Big 10 Tournament Preview: Hoosier State
A battle-tested Indiana team should take home the Big 10 crown.
by Nick Rotunno
When: March 14-17
Where: United Center, Chicago
The best conference in all of college basketball this season, the Big Ten and its litany of high-ranked teams, will hit the hardwood at the United Center on March 14. League leader Indiana, who finished the regular season ranked No. 2 in the country, is seemingly the odds-on tournament favorite. The Hoosiers are loaded, and Tom Crean has assembled a powerhouse in Bloomington.
But several formidable contenders are also in the hunt for the tourney title: an exciting Michigan squad, Tom Izzo’s Michigan State Spartans, Ohio State and Wisconsin, among others. There are plenty of storylines for this tournament, too. How will star players like Indiana’s Victor Oladipo, MSU’s Keith Appling, Michigan’s Trey Burke and OSU’s Deshaun Thomas fare? Will a team like Illinois, Minnesota or Iowa shock one of the favorites? Will an under-the-radar player, rather than a star, make a name for himself in Chicago? Who knows for sure, but we can’t wait to watch and find out.
Indiana (25-5, 13-4) — The 25-5 Hoosiers are ranked N0. 2 in the country and have looked like a Final Four team all season. They’ll be one of the favorites when the Big Ten Tourney kicks off, and for good reason: IU averages 81.1 points per game (the third-highest average in all of Division I) and shoots nearly 50 percent from the field. With a final conference record of 14-4, the Hoosiers have staked out first place in the Big Ten standings. Forward Cody Zeller is a premier scorer and rebounder, while speedy guard Victor Oladipo plays the game with confidence and flair. Despite Michigan’s best efforts on Sunday, the Hoosiers held off the Wolverines in Ann Arbor to claim the regular season B1G title. IU isn’t invincible—the Hoosiers lost to Minnesota on February 26 and dropped a home game against Ohio State last Tuesday—but any team that hopes to knock off the Hoosiers on a neutral floor will have to play an almost perfect ballgame.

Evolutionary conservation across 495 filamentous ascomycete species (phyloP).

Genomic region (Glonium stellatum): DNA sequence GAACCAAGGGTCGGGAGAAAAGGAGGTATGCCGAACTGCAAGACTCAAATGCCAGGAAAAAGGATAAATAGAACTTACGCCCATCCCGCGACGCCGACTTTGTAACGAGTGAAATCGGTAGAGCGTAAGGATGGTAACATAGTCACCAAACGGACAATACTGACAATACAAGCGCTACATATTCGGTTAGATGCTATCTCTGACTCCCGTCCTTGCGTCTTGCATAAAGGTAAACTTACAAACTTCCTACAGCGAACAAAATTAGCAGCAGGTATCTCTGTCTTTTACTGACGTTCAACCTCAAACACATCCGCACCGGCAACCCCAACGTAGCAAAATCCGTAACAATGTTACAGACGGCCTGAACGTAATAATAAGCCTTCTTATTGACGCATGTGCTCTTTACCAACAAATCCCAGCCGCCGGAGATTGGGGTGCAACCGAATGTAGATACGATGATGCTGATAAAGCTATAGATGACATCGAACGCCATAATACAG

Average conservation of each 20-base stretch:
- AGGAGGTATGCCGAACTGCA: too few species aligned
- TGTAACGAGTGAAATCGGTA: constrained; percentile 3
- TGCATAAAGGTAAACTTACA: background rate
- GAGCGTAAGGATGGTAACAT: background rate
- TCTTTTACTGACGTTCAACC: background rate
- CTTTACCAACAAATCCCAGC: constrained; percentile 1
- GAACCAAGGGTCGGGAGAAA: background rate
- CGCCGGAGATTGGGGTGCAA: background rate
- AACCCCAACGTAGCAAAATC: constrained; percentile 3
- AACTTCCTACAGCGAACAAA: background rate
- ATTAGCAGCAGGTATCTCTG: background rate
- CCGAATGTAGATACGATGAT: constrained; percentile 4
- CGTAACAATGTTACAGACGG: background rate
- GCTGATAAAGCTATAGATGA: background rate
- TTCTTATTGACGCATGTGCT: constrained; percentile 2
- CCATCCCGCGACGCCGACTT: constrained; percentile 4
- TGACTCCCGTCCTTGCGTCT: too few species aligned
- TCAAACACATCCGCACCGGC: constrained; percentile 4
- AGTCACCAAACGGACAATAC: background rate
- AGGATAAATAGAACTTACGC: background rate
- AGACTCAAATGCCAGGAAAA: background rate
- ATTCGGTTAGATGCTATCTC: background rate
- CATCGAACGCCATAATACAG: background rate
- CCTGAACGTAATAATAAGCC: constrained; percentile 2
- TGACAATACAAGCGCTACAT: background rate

Michigan (25-5, 12-5) — Another squad that looks like a potential Final Four contestant, Michigan started the season with a 16-game winning streak. The primary strength of the No. 7 Wolverines is their talented backcourt that features guards Trey Burke and Tim Hardaway Jr., who are averaging 19.1 and 14.9 points per game, respectively. Shockingly, Michigan lost at Penn State on February 27, but since then the Wolverines are 2-1. When they’re hot, they can outshoot anyone in the country and on Sunday in Ann Arbor, they were one little bounce away from taking down Indiana. Singular talent on the perimeter, length, defense, competitive fire—the Wolverines have all the tools to be a legit contender.
Ohio State (22-7, 12-5) — This third contender slot could easily go to Michigan State or Wisconsin but I chose No. 14 Ohio State for two reasons: juniors Deshaun Thomas and Aaron Craft. Thomas, a smooth low-post operator with all the cagey moves of an experienced Big Ten forward, is averaging 19.8 points and more than 6 rebounds per game. Craft is no slouch on offense, but his great value can be seen on the defensive side of the ball where he can lock down the other team’s best ball-handling guard. OSU just beat Indiana 67-58 last Tuesday and followed that win up with a victory over Illinois on Sunday to close out the regular season.